BAMYAN, Afghanistan—On a note tacked to the wall of a health clinic in December 2021, in the now Taliban-controlled district of Kahmard, there was a new directive: “From now on,” it read, “no women can come to health centers without a mahram.”
A mahram is a male chaperone.
Restrictions like these are showing up all over the country. In the southern province of Ghazni, a 42-year-old midwife said the Taliban have been preventing doctors from examining women without a mahram present since November 2021. (We are not identifying Afghans who spoke to us by name to protect their safety.)
“When the Taliban understood the two women were not accompanied by men, they forced them out of the clinic and beat them with the butts of their rifles,” she said, citing a recent example. They had brought a sick infant in for a checkup.
The new requirements—officially announced by the Taliban’s ministry of virtue and vice in late December—are preventing many Afghan women from seeking the health care they need at a time when COVID-19’s omicron variant is spiking across the country. At the end of January, Afghan health officials reported a 70 percent increase in positive COVID-19 cases, with positivity rates reaching upward of 47 percent. (The World Health Organization said any positivity rate above 5 percent is dangerous.)
Accessing COVID-19 vaccines, testing, and treatment was already difficult in Afghanistan. The country’s health care system depended almost entirely on foreign aid for almost two decades. But when the United States abruptly withdrew in August and the Taliban reclaimed power, that aid dried up. As a result, almost all of the programs designed to fight the coronavirus in Afghanistan have been forced to shut down.
On top of that, the United States froze Afghanistan’s central bank assets, plunging the country into a severe economic crisis. Around 90 percent of Afghans are now living below the poverty line, and many families are unable to afford food—compounding the health care crisis.
Despite hundreds of millions of dollars spent on developing Afghanistan’s health care system over the last 20 years, access to quality health care remains far below international standards. Those standards are particularly low for women, according to a report by Human Rights Watch.
“Women and girls struggle to access even the most basic information about health and family planning,” the report said. “There is an unmet need for modern forms of contraception; prenatal and postnatal care is often unavailable; specialty care, such as modern cancer and fertility treatment, is largely nonexistent; routine preventative care such as pap smears and mammograms are almost unheard of; and a large proportion of births are still unattended by a professional.”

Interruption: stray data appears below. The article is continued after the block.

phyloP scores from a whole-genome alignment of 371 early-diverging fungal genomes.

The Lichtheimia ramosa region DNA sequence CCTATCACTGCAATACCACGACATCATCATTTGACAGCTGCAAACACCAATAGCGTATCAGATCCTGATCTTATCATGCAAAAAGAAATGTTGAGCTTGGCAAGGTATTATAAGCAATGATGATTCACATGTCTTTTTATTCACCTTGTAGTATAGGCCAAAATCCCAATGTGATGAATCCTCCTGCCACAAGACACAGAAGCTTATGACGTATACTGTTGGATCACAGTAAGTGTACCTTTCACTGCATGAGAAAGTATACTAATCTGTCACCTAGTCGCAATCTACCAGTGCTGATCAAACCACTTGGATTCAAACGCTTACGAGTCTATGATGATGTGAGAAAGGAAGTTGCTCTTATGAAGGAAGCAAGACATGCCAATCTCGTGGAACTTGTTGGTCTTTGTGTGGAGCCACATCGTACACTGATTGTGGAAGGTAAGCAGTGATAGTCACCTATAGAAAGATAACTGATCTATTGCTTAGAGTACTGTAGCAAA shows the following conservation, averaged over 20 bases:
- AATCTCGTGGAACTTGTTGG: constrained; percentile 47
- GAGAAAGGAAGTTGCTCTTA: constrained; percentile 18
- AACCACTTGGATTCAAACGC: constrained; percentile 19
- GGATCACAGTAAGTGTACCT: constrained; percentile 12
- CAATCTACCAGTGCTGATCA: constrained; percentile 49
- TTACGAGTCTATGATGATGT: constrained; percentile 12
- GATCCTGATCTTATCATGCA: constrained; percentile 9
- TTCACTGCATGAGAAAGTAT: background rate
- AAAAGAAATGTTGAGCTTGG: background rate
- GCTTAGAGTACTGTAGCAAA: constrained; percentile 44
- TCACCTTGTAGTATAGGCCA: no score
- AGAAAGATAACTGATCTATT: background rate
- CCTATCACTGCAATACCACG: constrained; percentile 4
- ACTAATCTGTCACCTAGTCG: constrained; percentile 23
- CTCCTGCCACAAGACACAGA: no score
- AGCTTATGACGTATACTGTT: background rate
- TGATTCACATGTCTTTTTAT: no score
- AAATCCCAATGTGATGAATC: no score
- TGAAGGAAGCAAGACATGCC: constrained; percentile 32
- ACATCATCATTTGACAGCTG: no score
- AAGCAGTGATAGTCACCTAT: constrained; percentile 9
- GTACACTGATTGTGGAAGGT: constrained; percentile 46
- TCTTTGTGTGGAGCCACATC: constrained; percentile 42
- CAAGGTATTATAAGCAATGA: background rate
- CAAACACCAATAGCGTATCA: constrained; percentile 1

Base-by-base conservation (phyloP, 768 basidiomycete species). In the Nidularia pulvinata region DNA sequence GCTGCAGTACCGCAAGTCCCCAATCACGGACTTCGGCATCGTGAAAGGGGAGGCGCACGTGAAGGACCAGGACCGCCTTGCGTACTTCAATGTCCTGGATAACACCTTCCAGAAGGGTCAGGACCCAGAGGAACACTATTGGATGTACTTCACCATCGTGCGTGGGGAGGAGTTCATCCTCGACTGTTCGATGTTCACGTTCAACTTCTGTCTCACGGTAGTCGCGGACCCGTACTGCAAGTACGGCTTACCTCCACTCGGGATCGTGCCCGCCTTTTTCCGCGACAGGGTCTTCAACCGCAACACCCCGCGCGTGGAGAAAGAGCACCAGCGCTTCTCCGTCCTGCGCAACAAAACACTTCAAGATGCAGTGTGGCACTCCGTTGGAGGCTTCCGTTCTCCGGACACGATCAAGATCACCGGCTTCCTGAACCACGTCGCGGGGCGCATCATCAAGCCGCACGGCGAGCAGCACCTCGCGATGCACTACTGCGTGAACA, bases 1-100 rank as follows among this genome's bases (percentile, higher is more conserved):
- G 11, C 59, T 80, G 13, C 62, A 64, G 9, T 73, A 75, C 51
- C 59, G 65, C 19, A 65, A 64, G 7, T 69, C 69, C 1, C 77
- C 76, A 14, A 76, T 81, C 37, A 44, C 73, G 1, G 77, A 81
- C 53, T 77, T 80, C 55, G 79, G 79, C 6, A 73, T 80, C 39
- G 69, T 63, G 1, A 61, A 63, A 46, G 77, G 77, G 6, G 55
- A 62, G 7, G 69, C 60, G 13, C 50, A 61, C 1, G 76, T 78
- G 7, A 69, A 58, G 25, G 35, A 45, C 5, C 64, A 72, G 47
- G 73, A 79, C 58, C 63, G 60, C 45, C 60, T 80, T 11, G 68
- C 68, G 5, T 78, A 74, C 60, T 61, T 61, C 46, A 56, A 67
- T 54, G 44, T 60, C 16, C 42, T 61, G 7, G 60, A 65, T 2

None of this, however, has distracted Taliban leaders from pursuing the kinds of gender apartheid policies that made them famous when they first ruled Afghanistan between 1996 and 2001. During that period, the Taliban issued edicts and decrees that banned women from work and education, denied them access to health care, and severely restricted their social mobility.
On Aug. 17, 2021, in the group’s first press conference after the Taliban retook power, Taliban spokesperson Zabihullah Mujahid reassured the world that the group would respect women’s rights within “the framework of Islam” this time.
But the promise of a changed Taliban faded quickly. A week later, the same spokesperson urged women to “stay home” because fighters hadn’t been trained to respect them. Since then, the Taliban have tightened their restrictions on women with every passing day.
“Measures like requiring a mahram to escort women to health appointments or banning them from seeing male health care providers have a major impact on women’s ability to access care,” said Heather Barr, associate women’s rights director at Human Rights Watch. “Access to health care is one area where the Taliban have always claimed that they are committed to protecting women’s rights. But we see that their policies are still cutting many women off from urgent and sometimes life-saving care.”
In early February, at a health clinic in Afghanistan’s southeastern Ghazni province—the first province to ban women’s access to health care without a male chaperone—a local doctor said a pregnant woman in labor arrived on her own. After giving birth, fearing she’d be punished for not being married, she fled without her child.
Three days later, after local Taliban officials found out, they detained the midwife who delivered the baby, along with her husband, and are now moving to prosecute all 18 employees of the clinic, according to several health care workers connected to the clinic. The charge? Violating the order not to provide health care to women without a male chaperone.
Taliban officials in Kabul, for their part, deny these stories are true. “I don’t confirm it. Such a thing has not happened,” a spokesperson for the Taliban’s ministry of virtue and vice said.
The evidence, however, is overwhelming. Five months into the Taliban’s new rule, a group of United Nations human rights experts warned that the “Taliban leaders in Afghanistan are institutionalizing large-scale and systematic, gender-based discrimination and violence against women and girls.”
A health care professional who works in the city of Ghazni, southwest of Kabul, said Taliban leadership lacks coordination between departments and regions and each jurisdiction seems to be operating its own set of restrictions.
In one way, however, the professional said the Taliban were consistent everywhere: “All their animosity is with women. Almost all their restrictions target women,” the professional said in a phone interview.
Shakiba Hakimi and Laila Yousufy contributed reporting from Afghanistan for Rukhshana Media.